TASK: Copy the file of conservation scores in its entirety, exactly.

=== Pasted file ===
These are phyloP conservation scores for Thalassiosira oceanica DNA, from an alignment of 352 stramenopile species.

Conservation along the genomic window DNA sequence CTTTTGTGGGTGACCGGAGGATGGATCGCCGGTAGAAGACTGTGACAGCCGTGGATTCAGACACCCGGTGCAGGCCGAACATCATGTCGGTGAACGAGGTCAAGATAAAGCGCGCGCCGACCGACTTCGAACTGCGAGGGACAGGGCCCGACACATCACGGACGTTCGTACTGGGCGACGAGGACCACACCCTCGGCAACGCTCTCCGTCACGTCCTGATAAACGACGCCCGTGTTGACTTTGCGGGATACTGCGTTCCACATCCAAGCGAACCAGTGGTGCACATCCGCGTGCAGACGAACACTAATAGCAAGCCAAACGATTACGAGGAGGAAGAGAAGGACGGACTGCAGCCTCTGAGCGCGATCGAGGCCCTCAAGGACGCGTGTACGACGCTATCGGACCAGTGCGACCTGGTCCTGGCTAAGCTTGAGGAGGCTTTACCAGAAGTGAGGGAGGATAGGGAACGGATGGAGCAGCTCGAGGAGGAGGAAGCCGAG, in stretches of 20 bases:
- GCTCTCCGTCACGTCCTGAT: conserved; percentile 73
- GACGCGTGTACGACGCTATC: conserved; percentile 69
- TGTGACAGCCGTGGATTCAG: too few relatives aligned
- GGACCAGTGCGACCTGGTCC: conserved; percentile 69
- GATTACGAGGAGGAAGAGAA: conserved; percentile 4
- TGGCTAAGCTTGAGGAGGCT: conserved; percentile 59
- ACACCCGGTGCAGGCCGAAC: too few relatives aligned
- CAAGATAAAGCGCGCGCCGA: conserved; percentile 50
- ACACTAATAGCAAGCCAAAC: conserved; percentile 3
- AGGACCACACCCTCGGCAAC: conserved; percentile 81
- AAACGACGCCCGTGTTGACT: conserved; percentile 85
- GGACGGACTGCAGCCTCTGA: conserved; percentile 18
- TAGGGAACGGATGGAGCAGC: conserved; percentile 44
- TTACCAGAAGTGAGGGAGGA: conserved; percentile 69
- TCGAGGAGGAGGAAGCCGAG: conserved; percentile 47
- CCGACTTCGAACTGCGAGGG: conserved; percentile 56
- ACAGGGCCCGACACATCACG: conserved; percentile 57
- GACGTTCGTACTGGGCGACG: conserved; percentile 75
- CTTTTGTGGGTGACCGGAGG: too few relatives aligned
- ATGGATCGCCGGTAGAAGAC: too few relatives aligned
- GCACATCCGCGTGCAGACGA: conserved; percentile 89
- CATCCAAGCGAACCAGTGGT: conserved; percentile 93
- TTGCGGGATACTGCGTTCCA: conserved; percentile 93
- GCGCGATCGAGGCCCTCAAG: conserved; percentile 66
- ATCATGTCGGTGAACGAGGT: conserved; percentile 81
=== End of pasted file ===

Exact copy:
These are phyloP conservation scores for Thalassiosira oceanica DNA, from an alignment of 352 stramenopile species.

Conservation along the genomic window DNA sequence CTTTTGTGGGTGACCGGAGGATGGATCGCCGGTAGAAGACTGTGACAGCCGTGGATTCAGACACCCGGTGCAGGCCGAACATCATGTCGGTGAACGAGGTCAAGATAAAGCGCGCGCCGACCGACTTCGAACTGCGAGGGACAGGGCCCGACACATCACGGACGTTCGTACTGGGCGACGAGGACCACACCCTCGGCAACGCTCTCCGTCACGTCCTGATAAACGACGCCCGTGTTGACTTTGCGGGATACTGCGTTCCACATCCAAGCGAACCAGTGGTGCACATCCGCGTGCAGACGAACACTAATAGCAAGCCAAACGATTACGAGGAGGAAGAGAAGGACGGACTGCAGCCTCTGAGCGCGATCGAGGCCCTCAAGGACGCGTGTACGACGCTATCGGACCAGTGCGACCTGGTCCTGGCTAAGCTTGAGGAGGCTTTACCAGAAGTGAGGGAGGATAGGGAACGGATGGAGCAGCTCGAGGAGGAGGAAGCCGAG, in stretches of 20 bases:
- GCTCTCCGTCACGTCCTGAT: conserved; percentile 73
- GACGCGTGTACGACGCTATC: conserved; percentile 69
- TGTGACAGCCGTGGATTCAG: too few relatives aligned
- GGACCAGTGCGACCTGGTCC: conserved; percentile 69
- GATTACGAGGAGGAAGAGAA: conserved; percentile 4
- TGGCTAAGCTTGAGGAGGCT: conserved; percentile 59
- ACACCCGGTGCAGGCCGAAC: too few relatives aligned
- CAAGATAAAGCGCGCGCCGA: conserved; percentile 50
- ACACTAATAGCAAGCCAAAC: conserved; percentile 3
- AGGACCACACCCTCGGCAAC: conserved; percentile 81
- AAACGACGCCCGTGTTGACT: conserved; percentile 85
- GGACGGACTGCAGCCTCTGA: conserved; percentile 18
- TAGGGAACGGATGGAGCAGC: conserved; percentile 44
- TTACCAGAAGTGAGGGAGGA: conserved; percentile 69
- TCGAGGAGGAGGAAGCCGAG: conserved; percentile 47
- CCGACTTCGAACTGCGAGGG: conserved; percentile 56
- ACAGGGCCCGACACATCACG: conserved; percentile 57
- GACGTTCGTACTGGGCGACG: conserved; percentile 75
- CTTTTGTGGGTGACCGGAGG: too few relatives aligned
- ATGGATCGCCGGTAGAAGAC: too few relatives aligned
- GCACATCCGCGTGCAGACGA: conserved; percentile 89
- CATCCAAGCGAACCAGTGGT: conserved; percentile 93
- TTGCGGGATACTGCGTTCCA: conserved; percentile 93
- GCGCGATCGAGGCCCTCAAG: conserved; percentile 66
- ATCATGTCGGTGAACGAGGT: conserved; percentile 81